[ti:Share of Americans with No Religious Affiliation Growing]
[00:06.58]Pew researchers said last week that 65 percent of American adults describe themselves as Christian.
[00:17.03]That is down from 77 percent in 2009.
[00:26.07]Pew also reported that both Protestant and Roman Catholic churches are losing members.
[00:36.64]Twenty-six percent of Americans now describe their religious identity as atheist, agnostic or "nothing in particular."
[00:50.11]That is up from 17 percent in 2009.
[00:55.54]Atheists are people who do not believe in God.
[01:01.11]Agnostics are not sure whether or not a God exists.
[01:08.73]The increase in so-called religious "nones" is happening across all groups of people.
[01:18.99]Education level also does not seem to matter.
[01:24.33]"Nones" are growing among college graduates, as well as those with lower levels of education.
[01:34.18]The report comes at a difficult time for many major religious groups in the U.S.
[01:42.68]The two largest — the Catholic Church and the Southern Baptist Convention
[01:48.85]—are dealing with widespread clergy sex-abuse cases.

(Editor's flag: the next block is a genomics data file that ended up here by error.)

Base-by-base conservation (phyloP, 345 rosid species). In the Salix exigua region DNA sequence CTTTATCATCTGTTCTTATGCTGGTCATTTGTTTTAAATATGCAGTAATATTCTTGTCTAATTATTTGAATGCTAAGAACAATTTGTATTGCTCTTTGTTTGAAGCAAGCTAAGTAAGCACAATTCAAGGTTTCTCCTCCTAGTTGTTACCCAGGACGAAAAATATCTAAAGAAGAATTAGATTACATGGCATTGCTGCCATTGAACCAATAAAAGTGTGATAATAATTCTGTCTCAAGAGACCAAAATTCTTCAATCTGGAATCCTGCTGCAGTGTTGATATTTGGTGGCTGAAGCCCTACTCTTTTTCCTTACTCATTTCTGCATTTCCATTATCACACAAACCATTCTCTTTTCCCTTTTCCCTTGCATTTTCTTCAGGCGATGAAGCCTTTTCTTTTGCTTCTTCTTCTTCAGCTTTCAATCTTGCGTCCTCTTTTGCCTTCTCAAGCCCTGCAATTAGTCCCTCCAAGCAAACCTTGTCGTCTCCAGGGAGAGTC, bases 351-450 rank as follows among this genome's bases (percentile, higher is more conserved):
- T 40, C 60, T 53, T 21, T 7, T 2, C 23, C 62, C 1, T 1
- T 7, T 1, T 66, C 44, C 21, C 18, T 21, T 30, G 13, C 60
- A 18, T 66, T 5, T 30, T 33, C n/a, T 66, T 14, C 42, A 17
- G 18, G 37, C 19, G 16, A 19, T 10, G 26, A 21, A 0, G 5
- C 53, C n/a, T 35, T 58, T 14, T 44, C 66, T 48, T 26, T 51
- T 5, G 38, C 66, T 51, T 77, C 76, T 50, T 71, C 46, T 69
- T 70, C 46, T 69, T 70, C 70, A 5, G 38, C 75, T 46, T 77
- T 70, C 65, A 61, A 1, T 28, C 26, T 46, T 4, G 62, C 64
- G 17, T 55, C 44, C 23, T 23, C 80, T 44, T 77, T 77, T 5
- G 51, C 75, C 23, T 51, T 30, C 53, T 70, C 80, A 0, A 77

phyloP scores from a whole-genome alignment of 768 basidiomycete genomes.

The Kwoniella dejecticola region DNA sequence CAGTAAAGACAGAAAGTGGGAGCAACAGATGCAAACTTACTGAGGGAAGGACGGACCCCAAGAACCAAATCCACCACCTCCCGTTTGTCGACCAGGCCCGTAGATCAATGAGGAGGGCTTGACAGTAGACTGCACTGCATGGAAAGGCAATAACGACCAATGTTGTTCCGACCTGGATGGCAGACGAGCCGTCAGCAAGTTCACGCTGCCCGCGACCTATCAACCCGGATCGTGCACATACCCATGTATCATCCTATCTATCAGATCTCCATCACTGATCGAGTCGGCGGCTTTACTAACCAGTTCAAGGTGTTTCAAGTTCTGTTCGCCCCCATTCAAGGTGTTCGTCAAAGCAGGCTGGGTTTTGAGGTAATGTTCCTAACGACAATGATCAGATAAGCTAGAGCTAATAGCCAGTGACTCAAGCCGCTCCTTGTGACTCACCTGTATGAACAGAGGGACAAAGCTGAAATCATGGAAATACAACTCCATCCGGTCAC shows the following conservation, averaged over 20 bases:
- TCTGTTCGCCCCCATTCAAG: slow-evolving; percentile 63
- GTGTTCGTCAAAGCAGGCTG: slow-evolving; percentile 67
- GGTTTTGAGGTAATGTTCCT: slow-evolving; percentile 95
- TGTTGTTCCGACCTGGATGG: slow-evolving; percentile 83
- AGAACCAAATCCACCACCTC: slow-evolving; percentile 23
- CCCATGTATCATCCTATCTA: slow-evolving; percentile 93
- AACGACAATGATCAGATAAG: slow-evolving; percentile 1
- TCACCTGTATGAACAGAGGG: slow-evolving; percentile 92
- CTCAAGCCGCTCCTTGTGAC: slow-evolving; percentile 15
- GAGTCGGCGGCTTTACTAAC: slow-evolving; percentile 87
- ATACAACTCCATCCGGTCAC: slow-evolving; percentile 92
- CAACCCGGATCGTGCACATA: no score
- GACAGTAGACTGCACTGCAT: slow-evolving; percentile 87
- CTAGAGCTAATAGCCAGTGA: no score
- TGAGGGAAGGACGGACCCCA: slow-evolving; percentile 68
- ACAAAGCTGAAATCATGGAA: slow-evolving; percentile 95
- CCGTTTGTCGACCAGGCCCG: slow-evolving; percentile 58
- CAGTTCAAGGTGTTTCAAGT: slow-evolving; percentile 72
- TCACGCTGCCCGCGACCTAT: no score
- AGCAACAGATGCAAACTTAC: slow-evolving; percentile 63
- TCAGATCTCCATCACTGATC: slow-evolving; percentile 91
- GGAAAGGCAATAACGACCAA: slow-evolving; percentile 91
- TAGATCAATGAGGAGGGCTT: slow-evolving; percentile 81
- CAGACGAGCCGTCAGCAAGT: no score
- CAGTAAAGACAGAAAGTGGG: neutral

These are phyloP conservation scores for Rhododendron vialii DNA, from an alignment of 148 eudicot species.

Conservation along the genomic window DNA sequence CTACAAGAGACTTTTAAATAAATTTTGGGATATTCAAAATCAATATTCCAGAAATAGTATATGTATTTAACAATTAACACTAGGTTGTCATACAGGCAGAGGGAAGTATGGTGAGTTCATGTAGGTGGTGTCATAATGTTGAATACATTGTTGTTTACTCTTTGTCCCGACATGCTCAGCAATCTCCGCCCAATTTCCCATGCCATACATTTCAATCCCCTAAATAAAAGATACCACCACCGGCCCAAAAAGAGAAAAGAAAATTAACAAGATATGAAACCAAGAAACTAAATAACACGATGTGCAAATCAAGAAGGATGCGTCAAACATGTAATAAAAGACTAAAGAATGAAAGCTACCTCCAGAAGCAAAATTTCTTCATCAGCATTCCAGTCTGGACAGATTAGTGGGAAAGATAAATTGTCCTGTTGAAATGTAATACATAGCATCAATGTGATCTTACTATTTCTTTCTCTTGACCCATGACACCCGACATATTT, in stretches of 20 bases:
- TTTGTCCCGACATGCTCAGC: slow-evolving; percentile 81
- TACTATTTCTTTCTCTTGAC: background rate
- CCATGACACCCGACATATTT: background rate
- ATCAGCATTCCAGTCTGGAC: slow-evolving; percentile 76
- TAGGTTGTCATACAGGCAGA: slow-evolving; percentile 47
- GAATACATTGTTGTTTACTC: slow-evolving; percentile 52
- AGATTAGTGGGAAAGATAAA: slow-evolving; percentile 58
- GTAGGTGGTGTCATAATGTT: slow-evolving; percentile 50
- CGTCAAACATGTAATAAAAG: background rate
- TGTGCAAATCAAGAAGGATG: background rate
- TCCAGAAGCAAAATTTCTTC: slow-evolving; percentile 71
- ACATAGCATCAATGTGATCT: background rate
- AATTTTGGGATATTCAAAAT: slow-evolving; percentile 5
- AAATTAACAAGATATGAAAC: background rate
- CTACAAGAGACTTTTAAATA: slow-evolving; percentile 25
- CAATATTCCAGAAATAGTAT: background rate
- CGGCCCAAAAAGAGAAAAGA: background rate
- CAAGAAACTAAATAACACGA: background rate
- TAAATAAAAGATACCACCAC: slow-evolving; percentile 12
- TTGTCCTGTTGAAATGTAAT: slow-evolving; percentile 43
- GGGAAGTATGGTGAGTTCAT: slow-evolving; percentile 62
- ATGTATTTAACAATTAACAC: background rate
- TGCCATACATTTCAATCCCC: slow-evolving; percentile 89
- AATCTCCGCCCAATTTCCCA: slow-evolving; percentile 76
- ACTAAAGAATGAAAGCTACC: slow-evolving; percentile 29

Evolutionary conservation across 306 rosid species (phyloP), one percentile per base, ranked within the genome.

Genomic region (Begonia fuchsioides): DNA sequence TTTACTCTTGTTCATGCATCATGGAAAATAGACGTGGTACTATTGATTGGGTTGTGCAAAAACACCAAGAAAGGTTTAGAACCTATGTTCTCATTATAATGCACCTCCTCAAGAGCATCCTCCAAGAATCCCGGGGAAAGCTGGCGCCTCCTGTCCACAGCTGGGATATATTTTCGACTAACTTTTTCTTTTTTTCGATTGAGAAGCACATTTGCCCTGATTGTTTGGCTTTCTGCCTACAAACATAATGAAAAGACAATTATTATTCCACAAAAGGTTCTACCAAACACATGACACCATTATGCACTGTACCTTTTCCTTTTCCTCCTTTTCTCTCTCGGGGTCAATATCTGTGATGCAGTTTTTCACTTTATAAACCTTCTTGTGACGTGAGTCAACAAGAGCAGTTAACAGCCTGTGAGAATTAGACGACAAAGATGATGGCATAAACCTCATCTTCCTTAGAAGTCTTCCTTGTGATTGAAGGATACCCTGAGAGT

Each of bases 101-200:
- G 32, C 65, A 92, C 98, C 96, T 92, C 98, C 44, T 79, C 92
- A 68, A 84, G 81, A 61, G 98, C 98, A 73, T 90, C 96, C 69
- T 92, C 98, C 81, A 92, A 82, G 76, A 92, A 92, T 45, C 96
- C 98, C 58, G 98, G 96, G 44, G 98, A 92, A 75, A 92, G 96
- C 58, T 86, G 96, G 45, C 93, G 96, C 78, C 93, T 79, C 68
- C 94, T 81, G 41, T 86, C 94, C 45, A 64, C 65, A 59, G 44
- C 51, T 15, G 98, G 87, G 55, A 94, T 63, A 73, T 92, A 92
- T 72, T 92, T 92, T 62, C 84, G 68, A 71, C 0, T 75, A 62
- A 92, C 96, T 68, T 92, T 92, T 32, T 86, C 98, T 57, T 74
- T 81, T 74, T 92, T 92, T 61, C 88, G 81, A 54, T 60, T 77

[01:55.31]And, the United Methodist Church, the largest Protestant group,
[02:01.42]faces a possible split over differences on whether to include LGBTQ people.
[02:22.96]Fewer people are attending religious services in the U.S.
[02:30.40]The report found that over the last 10 years, the number of Americans
[02:36.85]who say they attend religious services at least once or twice a month dropped by 7 percent.
[02:47.97]Those who say they attend religious services less often — if at all — increased by the same amount.
[02:58.47]Pew said the drop is not because Christians are attending church less often.
[03:07.20]They say it is because now there are fewer Christians in the population.
[03:14.19]If you go to church in America, chances are you are older.
[03:20.99]Pew's data found a wide age difference.
[03:25.26]Three-quarters of people over the age of 55 described themselves as Christian,
[03:34.02]compared to just under half of so-called millennials—people who finished high school after 2000.
[03:44.91]Meanwhile, the share of U.S. adults who identify with non-Christian faiths
[03:52.55]rose from five percent in 2009, to seven percent today.
[04:01.32]This includes two percent of Americans who are Jewish.
[04:12.52]One percent say they are Muslim, Buddhist or Hindu.
[04:19.41]Three percent identify with other faiths, including people who describe themselves as "spiritual."
[04:30.65]I'm Anne Ball.